Ministers Agree on Plan to Bring Close Family of Ethiopian Jews to Israel

Jonathan Lis
Jonathan Lis
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Ethiopians claiming a right to make aliyah protest the Israeli government's decision not to allow all of them to emigrate, at a synagogue in Addis Ababa, in 2018.
Ethiopians claiming a right to make aliyah protest the Israeli government's decision not to allow all of them to emigrate, at a synagogue in Addis Ababa, in 2018.Credit: Mulugeta Ayene/AP
Jonathan Lis
Jonathan Lis

The aliyah and interior ministers agreed on Tuesday to expedite the process to airlift thousands of Ethiopians with first-degree relatives in Israel, as the civil war in the East African country continues unabated.

The compromise struck between Aliyah and Integration Minister Pnina Tamano-Shata and Interior Minister Ayelet Shaked – who had opposed previous proposals on this matter – could mean up to 5,000 Ethiopians would be brought to Israel.

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However, it remains unclear when the process to bring them to Israel would be completed, or how many of them would eventually be allowed to make aliyah.

Political sources said Monday that Tamano-Shata, who is Ethiopian-born, had been “warning that she cannot continue to be part of the government at a time when Ethiopian Jewry is being slaughtered.”

Minister Shaked had opposed the move to let the group of Ethiopians into Israel, claiming that most of the newly arrived Ethiopian immigrants are not Jewish, and that the lives of those still in Ethiopia are not in real danger.

Interior Minister Ayelet Shaked and Aliyah Minister Pnina Tamano-Shata in Jerusalem, in June.Credit: Emil Salman

Her claims come in light of an investigation conducted by the Population and Immigration Authority about the arrival of 61 Ethiopian migrants this year, which cast “major doubts” over both their heritage and the risks they faced.

The two ministers met on Tuesday with representatives of the National Security Council, the defense establishment and other officials.

On Sunday it was reported that the National Security Council opposes airlifting Ethiopians, citing a "threat" of non-Jews "seeking to take advantage of the economic system in Israel."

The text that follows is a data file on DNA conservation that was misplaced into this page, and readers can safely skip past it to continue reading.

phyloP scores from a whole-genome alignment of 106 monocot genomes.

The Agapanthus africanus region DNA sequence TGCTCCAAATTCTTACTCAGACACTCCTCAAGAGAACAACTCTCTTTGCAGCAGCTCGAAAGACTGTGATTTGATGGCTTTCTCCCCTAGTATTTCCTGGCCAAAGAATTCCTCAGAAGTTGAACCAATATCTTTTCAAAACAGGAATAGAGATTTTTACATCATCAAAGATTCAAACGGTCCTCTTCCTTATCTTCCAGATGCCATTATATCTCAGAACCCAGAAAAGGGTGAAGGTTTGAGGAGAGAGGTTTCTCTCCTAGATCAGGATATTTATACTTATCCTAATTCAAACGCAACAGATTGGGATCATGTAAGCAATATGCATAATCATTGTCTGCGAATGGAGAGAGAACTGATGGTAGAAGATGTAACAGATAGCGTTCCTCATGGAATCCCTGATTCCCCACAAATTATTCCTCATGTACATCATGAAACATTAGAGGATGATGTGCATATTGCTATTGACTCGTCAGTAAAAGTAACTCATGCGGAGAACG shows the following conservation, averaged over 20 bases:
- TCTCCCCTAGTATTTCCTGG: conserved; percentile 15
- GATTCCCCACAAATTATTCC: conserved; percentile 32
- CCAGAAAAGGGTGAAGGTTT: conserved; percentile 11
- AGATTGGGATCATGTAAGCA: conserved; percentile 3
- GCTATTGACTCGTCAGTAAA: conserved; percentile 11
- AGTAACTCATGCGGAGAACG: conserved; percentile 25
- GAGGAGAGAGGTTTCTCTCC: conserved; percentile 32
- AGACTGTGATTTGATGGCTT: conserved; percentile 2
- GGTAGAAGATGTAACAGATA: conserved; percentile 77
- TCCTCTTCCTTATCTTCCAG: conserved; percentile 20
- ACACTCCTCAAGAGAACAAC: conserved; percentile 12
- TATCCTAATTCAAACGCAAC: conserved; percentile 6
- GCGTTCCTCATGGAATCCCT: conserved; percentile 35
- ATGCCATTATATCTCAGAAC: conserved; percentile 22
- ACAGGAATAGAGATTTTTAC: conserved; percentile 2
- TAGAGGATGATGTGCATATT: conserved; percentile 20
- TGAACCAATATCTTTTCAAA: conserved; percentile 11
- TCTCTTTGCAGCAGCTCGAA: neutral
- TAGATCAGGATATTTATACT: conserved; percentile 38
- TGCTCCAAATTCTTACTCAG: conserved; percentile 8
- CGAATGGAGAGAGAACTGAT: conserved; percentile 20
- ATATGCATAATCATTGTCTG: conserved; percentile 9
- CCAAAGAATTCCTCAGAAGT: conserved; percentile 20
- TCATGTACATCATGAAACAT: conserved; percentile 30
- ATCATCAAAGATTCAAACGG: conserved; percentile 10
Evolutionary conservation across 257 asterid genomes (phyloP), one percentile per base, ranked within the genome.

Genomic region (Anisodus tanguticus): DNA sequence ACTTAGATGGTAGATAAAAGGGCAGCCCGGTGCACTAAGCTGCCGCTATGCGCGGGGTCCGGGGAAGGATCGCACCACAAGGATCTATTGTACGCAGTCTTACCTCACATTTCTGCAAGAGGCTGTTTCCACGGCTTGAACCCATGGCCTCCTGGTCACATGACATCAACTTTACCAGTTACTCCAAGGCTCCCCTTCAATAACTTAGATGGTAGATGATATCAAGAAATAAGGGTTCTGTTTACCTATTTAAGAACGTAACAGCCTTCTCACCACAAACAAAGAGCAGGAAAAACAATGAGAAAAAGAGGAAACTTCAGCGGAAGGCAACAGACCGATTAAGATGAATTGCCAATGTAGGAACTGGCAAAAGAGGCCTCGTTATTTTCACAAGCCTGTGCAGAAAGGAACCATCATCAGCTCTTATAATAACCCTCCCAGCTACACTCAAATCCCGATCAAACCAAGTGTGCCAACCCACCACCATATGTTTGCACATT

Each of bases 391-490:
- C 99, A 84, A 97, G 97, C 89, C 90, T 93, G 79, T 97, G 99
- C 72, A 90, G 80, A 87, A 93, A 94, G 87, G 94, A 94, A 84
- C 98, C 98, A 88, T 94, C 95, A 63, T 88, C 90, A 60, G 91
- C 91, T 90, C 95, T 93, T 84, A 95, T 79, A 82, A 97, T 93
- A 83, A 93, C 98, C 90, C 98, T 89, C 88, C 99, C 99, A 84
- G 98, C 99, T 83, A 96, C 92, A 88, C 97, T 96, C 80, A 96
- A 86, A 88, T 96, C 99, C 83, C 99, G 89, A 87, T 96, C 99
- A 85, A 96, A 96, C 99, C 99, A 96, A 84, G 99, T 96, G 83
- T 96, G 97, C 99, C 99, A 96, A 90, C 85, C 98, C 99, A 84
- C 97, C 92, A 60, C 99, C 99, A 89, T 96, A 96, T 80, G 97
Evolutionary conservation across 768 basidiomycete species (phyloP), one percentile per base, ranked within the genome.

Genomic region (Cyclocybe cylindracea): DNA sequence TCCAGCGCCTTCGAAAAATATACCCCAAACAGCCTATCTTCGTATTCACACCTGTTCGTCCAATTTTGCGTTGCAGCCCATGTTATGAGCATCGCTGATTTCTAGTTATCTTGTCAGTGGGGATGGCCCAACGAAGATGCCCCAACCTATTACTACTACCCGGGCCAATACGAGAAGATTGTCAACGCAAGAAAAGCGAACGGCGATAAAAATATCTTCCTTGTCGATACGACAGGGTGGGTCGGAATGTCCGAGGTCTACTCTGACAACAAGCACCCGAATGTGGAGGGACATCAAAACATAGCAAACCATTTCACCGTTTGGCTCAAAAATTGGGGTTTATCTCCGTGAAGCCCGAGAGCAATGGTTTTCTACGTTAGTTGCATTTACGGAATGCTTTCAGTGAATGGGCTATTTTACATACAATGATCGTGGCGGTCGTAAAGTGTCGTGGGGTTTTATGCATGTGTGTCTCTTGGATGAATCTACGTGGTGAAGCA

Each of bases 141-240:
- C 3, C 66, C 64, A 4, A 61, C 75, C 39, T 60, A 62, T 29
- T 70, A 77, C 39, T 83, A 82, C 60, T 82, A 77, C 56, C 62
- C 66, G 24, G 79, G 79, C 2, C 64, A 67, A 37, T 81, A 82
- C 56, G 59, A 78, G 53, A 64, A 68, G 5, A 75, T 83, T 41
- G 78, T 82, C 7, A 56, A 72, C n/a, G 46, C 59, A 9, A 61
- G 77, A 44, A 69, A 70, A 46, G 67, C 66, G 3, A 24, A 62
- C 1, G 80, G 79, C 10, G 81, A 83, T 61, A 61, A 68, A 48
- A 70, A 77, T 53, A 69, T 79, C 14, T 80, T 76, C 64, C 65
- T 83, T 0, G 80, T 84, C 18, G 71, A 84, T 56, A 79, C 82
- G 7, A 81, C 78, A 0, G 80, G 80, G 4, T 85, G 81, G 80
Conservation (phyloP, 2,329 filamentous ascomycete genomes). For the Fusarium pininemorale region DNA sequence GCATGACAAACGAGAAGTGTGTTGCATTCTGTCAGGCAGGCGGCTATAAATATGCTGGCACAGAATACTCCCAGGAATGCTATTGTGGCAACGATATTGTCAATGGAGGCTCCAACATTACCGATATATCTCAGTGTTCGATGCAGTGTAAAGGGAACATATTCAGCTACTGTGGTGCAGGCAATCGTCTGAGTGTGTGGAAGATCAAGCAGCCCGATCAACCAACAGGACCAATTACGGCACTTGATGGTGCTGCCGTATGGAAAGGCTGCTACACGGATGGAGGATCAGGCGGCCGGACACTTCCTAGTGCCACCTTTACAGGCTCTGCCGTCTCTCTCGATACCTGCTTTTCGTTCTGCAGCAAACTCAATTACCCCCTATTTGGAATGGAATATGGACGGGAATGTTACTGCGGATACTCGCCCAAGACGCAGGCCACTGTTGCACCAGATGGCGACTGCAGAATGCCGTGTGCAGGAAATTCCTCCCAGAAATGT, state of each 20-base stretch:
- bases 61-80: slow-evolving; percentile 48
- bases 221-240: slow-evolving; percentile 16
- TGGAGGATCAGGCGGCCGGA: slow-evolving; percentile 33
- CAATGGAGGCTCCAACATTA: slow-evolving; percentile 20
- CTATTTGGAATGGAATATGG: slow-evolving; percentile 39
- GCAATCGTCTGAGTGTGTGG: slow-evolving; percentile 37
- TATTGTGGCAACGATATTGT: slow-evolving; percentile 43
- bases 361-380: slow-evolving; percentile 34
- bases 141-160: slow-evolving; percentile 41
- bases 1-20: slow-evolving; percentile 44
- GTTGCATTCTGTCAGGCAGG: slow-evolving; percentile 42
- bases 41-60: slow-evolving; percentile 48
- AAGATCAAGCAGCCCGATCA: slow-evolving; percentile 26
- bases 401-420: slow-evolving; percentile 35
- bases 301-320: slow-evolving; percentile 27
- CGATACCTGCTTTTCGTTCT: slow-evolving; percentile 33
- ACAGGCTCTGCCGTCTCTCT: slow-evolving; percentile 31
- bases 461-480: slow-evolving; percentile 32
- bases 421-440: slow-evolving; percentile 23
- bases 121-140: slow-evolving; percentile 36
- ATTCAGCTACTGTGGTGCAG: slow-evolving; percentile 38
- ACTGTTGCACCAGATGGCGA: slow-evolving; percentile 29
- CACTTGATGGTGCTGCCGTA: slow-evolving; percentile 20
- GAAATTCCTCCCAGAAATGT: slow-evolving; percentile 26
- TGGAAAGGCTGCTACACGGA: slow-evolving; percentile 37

In an official paper, the council called such a move "a dangerous, unprecedented demographic mistake."

Senior Israeli officials have said they don't believe an operation to bring thousands of Ethiopians to the country would be carried out at all, but the issue may be reconsidered depending on the situation in Ethiopia.

In recent days, the civil war in Ethiopia has spread to all regions of the country. In light of the escalation of the fighting, the Foreign Ministry has decided to repatriate some family members of Israeli diplomats in Ethiopia, following similar decisions by other countries, including the United States.

The Ethiopians claiming a right to emigrate to Israel are not members of Beita Israel, the distinct group of Jewish Ethiopians who existed for centuries apart from the country’s Christian population. They are mainly relatives of the Falashmura – converts to Christianity long regarded by many of the Beita Israel as renegades.

The Falashmura were not allowed to join the 1991 Operation Solomon airlift, though some managed to make it onto the planes. But in the years since, a steady stream of them have filled the former Beita Israel compounds in Addis Ababa and Gondar, and their relatives in Israel, with the backing of American-Jewish organizations, have successfully lobbied the government for their emigration.

Despite repeated commitments over the years that the government had facilitated the emigration of everyone on the various lists of remaining Falashmura, the compounds have always filled up again.

The overwhelming view among all Israeli diplomats and Jewish Agency officials who have dealt with the issue for over a decade is that there “are no longer any Jews in Ethiopia” and at most a handful of “descendants of Jews” who can somehow be eligible for Israeli citizenship.

Anshel Pfeffer contributed to this report.

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